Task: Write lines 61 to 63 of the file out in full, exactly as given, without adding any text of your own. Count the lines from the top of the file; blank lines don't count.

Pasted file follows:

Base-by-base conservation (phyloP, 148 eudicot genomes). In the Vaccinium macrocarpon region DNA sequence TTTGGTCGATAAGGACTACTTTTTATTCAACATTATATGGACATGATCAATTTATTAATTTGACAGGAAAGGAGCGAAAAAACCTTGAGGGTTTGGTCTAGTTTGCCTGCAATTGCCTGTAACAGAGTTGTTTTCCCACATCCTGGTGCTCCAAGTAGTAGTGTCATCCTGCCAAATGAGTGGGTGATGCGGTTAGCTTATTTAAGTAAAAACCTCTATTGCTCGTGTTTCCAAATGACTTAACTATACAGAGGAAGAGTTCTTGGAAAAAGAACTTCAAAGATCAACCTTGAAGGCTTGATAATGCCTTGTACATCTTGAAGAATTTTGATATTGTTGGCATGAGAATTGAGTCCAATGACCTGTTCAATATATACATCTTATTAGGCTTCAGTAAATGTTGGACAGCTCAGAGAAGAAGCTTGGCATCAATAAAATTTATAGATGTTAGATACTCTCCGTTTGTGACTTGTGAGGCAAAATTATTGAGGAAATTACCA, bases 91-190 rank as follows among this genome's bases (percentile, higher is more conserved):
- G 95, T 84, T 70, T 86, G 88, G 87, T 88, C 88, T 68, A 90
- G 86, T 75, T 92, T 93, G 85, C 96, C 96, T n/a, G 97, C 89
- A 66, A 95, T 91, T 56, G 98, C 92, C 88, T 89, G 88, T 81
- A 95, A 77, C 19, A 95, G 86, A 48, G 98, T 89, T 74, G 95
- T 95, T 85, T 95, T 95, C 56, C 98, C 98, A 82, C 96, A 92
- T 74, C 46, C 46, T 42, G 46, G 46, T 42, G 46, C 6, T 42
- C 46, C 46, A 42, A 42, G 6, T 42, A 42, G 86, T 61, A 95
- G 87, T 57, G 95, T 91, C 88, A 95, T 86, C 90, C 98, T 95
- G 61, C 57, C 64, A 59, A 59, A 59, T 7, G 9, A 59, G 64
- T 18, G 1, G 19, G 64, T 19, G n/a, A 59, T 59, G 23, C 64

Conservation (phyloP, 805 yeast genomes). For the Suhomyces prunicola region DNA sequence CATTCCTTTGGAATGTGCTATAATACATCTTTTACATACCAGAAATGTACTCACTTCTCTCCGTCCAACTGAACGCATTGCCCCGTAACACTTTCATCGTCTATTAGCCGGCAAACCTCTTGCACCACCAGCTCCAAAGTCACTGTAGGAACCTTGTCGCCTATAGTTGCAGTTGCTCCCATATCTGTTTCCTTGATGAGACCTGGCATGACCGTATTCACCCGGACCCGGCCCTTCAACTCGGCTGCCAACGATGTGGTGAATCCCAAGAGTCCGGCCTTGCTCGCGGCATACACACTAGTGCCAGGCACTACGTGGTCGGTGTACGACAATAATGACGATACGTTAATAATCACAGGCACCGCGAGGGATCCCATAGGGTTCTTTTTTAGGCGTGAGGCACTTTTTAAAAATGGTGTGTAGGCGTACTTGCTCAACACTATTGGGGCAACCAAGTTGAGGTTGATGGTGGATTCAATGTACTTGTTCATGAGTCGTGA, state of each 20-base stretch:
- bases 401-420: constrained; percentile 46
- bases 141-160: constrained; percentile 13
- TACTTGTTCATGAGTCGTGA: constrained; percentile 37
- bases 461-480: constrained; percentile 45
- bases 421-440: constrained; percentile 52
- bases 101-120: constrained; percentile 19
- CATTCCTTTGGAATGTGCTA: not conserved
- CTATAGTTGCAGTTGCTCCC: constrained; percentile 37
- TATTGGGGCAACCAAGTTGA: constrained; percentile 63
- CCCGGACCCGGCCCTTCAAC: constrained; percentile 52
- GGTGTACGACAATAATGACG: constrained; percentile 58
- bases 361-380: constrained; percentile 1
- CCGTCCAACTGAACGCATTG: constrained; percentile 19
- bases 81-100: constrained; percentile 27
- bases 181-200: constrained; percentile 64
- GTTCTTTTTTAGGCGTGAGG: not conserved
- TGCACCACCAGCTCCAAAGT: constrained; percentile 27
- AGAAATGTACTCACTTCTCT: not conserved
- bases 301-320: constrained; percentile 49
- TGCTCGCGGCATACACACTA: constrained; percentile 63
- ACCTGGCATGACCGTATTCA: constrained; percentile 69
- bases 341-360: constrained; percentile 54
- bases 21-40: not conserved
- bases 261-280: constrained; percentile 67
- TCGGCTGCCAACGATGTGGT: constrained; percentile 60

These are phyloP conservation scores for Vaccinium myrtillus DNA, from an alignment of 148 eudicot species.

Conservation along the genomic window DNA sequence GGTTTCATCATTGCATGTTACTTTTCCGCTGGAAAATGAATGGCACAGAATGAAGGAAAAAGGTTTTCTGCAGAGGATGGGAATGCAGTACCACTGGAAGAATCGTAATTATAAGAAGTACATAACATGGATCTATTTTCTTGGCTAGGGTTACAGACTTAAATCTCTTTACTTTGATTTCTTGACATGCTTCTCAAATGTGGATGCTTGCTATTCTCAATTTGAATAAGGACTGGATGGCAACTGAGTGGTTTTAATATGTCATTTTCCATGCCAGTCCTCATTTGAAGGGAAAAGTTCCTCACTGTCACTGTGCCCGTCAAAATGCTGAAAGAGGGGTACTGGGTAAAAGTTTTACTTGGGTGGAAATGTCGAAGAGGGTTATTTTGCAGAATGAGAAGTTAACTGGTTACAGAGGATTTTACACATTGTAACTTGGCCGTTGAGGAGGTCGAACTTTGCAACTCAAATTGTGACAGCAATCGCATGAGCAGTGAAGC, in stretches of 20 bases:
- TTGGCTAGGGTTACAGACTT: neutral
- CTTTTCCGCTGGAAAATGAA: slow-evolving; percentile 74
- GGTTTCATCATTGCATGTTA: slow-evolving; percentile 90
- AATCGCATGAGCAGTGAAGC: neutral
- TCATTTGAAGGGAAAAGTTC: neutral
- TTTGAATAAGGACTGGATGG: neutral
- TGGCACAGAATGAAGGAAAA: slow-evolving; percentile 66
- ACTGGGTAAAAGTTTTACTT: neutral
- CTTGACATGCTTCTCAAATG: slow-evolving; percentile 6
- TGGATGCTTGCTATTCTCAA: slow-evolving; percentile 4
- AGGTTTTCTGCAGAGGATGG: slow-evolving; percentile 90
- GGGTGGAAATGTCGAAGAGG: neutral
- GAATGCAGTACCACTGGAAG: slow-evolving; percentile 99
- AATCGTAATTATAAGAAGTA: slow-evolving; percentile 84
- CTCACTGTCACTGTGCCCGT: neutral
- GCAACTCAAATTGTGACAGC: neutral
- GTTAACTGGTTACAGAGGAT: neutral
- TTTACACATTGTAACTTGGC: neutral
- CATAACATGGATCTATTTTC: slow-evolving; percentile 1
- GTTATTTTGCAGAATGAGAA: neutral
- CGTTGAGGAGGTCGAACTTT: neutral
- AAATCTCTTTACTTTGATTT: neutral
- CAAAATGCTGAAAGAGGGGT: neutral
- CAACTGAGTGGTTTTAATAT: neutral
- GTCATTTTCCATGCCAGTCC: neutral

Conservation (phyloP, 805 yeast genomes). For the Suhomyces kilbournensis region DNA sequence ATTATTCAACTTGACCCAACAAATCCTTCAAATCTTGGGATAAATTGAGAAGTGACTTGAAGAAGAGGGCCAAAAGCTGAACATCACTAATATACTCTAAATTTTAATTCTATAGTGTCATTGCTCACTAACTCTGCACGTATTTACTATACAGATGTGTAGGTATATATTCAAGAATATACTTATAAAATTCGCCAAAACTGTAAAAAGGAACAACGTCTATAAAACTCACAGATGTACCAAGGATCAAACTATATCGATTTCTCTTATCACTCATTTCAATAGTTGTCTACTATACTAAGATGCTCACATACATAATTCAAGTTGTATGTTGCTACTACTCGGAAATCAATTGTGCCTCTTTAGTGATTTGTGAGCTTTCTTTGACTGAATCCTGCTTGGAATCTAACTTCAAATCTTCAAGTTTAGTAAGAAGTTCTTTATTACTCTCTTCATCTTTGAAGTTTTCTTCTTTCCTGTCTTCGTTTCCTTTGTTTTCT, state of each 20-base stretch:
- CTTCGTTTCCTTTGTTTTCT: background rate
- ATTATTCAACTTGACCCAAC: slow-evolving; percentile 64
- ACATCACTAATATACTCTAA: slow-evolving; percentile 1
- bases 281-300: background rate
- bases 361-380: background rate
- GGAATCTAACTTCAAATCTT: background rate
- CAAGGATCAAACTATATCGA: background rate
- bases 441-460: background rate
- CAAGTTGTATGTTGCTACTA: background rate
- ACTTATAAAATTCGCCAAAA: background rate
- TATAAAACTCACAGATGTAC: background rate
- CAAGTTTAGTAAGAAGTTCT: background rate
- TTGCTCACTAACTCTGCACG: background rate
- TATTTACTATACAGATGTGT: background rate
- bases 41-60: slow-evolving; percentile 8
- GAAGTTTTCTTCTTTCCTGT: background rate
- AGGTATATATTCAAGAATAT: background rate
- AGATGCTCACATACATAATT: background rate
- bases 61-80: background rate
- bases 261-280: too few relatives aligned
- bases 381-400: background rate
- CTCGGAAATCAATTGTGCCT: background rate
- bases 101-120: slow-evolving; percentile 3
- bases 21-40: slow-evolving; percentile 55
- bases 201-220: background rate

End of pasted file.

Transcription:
- AAATCTCTTTACTTTGATTT: neutral
- CAAAATGCTGAAAGAGGGGT: neutral
- CAACTGAGTGGTTTTAATAT: neutral